Social Machines: How to Develop Connected Products That Change Customers' Lives
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Companies like Facebook and Twitter have redefined social interaction. But what if “machines” like automobiles, bicycles, health monitors, appliances, instruments, and anything else you can connect to the Internet, could all become members of your social network, collect data you care about, and feed it back to you at just the right time? Nike+ is already doing this for your body, but every major industry, from healthcare to cars to home construction, is now building sensors and digital connectivity into their next generation of products. Companies like Ford, Pepsi, Verizon, and Procter and Gamble are also using “social machines” to reach new markets, improve brand/market awareness, and increase revenues. Social Machines is the first book for business people, marketers, product developers, and technologists, explaining how this trend will change our world, how your business will benefit, and how to create connected products that customers love.
- Explains how smart phones and tablets enable Social Machines
- Describes how digital technology is being “baked in” to the most unlikely new products—even wheelchairs.
- Articulates how the “Internet of Things” is becoming social—and why that’s the foundation for powerful new business models
In the very near future, every great new product will be social. The next stage of interaction between people and our environment is upon us.
foundation for what I really want to declare—a manifesto of the type that probably wouldn’t have gone over too well right at the start of this chapter but may make more sense now. There needs to be a shift in how product designers and developers view their jobs. It is no longer good enough to build the perfect widget—a gloriously beautiful artifact that would look fabulous in the Museum of Modern Art. More than 100 years ago, the Industrial Revolution forced a dramatic change in product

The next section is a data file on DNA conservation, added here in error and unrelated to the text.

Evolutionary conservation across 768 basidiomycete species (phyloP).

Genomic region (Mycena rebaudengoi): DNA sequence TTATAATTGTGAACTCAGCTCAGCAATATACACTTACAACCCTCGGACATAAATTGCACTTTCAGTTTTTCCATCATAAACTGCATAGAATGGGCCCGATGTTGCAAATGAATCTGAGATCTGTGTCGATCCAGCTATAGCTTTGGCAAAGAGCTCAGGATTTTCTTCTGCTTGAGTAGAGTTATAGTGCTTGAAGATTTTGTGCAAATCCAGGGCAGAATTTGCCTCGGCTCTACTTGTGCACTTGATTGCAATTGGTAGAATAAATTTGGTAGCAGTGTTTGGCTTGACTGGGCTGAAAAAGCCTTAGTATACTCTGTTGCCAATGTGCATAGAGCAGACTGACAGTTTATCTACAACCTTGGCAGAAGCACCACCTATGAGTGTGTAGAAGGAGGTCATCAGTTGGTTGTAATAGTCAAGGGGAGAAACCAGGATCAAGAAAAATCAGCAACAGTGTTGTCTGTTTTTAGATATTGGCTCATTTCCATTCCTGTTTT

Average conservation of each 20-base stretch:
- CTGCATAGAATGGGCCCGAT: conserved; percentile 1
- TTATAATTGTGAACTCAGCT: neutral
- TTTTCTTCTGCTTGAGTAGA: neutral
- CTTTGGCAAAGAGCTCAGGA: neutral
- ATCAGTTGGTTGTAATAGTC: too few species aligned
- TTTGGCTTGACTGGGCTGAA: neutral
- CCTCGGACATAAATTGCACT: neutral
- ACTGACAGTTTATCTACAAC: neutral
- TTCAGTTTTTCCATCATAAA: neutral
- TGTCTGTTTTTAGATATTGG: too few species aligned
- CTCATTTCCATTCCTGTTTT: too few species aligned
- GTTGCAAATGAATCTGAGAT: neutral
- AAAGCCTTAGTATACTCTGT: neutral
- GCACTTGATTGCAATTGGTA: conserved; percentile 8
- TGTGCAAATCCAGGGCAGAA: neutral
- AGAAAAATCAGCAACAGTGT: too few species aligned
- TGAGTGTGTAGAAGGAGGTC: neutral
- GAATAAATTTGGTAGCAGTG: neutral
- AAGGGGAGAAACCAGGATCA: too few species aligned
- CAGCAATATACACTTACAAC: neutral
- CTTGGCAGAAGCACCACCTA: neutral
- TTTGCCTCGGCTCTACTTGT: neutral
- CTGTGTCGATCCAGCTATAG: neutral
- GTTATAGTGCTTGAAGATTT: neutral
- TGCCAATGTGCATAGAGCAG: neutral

by the absorption of this communications technology. It is so engrained that it has become virtually invisible. In fact, the Finnish have coined the term kanny, which roughly translates into “extension of the hand,” to describe not only their mobile phones but their implied relationship with them. Like the watch on your wrist, its use has been completely enmeshed in your daily life. But make no mistake; it is indeed a machine. And it represents just the tip of the iceberg. Companies like Nike,
Buyers and sellers of all stripes get the same attention. This dynamic creates an incredibly valuable, virtuous cycle. Sellers list their properties on Airbnb because that’s where all the buyers are. Conversely, buyers visit the site and search for accommodations because that where all the sellers are—and that’s where they’ll find the most choice. Suffice to say, companies that find themselves in this fortunate position gain many advantages. The key is to uncover market areas that could benefit
computer or microprocessor): Where will it live? As we discussed in Chapter 14, there are several options, each with its own pros and cons. Networking: Wired or wireless? What does the user experience require? Remember wireless seems to always sing the siren song for designers but there are plenty of good reasons not to go in that direction—from power to spotty coverage to speed. Power: Wall power or battery? Both? Obviously mobility will require certain design decisions, unless it’s a vehicle
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